which dovetails nicely in with the way of the Australian Bogan. Looking closely at that above definition of Cultural Cringe we see the theme anti-intellectual emerge. Others too have made the observation that this is key to the things Bogans like. Another author (who specialises more in satirisation of these observations observes:
Anti-intellectualism the bludgeoning device the bogan deploys against the nerds of the adult world. It affords the bogan the opportunity to validate its poorly-informed opinion on complex issues, by stating that a lifetime of studying the subject at hand actually serves as an impediment to any ivory tower elitist’s analysis.

The bogan believes its knowledge of the ‘Real World’ (which is limited to Today Tonight, explosive domestic arguments, and last summer’s trip to Dreamworld) trumps the intellectual’s access to the university’s considerable research resources and decades of wide reading within the field. This is because the Bogan is a moron, but yet can’t stand to be wrong, even about things it only has a passing interest in.
I feel that the mining boom with workers being paid well over double the national average, has had a large hand in this. Combined with the destruction of manufacturing and its replacement with housing construction as some sort of "industry" has meant there is a rise of highly paid "tradies" who have essentially sub high school education and some training in an area like Plumbing, brick laying, household electrical wiring or simple concreting. This pool of "skilled workers" are now earning significantly more than the factory workers of the 50's and often more than the well educated and once previous holders of the middle class.

The Bogan is now representative of the new middle class in Australia.

A number of social and media factors has combined with TV education (along the lines of "Australia has Talent") to form a group who no longer have any inferiority, consider themselves fantastic, and have a misshapen view of how much they know.

This is the reason we now have what Nick identifies as Political Cringe.

I believe that this is the reason we have the constant polling on popularity, the need for twitter updates per second on political identities and the absolute lack of analysis of what politicans do or parties do.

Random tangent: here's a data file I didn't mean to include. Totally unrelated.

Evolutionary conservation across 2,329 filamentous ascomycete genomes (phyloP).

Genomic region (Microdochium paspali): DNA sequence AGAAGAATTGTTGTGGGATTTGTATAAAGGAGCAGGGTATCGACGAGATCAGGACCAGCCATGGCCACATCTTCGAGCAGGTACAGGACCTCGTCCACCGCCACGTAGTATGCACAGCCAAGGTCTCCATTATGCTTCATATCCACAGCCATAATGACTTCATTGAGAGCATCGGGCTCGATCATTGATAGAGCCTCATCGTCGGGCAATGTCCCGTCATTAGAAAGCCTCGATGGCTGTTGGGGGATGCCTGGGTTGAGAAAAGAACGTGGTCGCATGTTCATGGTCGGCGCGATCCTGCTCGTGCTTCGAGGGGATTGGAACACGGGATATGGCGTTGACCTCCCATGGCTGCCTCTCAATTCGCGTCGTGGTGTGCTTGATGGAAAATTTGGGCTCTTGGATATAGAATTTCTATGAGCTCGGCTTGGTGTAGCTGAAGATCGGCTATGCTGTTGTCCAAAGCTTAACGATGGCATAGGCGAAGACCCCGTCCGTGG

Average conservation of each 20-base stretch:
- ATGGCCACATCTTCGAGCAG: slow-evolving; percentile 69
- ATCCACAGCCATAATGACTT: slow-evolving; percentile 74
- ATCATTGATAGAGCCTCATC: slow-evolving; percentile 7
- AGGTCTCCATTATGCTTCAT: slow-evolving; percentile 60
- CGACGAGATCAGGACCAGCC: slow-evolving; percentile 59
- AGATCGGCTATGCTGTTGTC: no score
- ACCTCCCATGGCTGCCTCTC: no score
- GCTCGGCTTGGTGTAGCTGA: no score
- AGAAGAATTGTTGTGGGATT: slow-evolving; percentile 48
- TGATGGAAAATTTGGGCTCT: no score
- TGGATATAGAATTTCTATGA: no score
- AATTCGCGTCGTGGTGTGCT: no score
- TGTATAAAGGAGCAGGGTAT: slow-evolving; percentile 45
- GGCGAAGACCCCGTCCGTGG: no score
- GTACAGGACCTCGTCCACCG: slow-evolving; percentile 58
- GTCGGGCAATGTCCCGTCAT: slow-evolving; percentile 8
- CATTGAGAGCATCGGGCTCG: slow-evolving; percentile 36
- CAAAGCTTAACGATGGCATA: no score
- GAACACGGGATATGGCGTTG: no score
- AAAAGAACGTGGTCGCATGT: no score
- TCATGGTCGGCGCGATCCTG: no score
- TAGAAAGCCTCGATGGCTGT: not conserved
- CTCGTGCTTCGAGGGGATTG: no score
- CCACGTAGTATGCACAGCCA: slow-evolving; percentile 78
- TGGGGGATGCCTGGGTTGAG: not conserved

As the ignorant are running the nation now in the manner of "Australia's Got Talent" I wonder when we'll have $1.95 SMS your vote on "who's most popular PM" ?

5 comments:

awarrumbungle said...

The pollies definitely do talk to the bogans (in a slow drawl). The 'new' power in Australia?. There's no votes in the top end of town.

obakesan said...

I guess you've noticed the way Julia speaks then ;-)

Jao said...

Didn't realize that you had tea-partiers too ;-) Always loved the Bruce sketch BTW.

Joshie boy said...

Interesting reading as always - I always have a bit of a cringe listening to Nick's pieces on BBC R4 here in the UK. Outsiders opinions are always interesting, but sometimes it pisses me off the way this guy portrays Australia to the Brits in the classic us - vs. - them manner. Ah well at least he does something to give Australian issues coverage over here!

obakesan said...

Joshie

I know what you mean, and it shits me being labeled as a "colonial" when I visit the UK too. I must say however there are some stout reasons for the label, even if I feel it doesn't apply to me so well.

I am of the view that our political system is broken here but I just don't know what to fix it with ... Nevile Shute had an interesting idea in "In the Wet" ... check out the multiple vote section:

http://en.wikipedia.org/wiki/In_the_Wet
I dunno, I just wish we'd run a different direction with the ball back in the 50's but I guess that was just wishful thinking.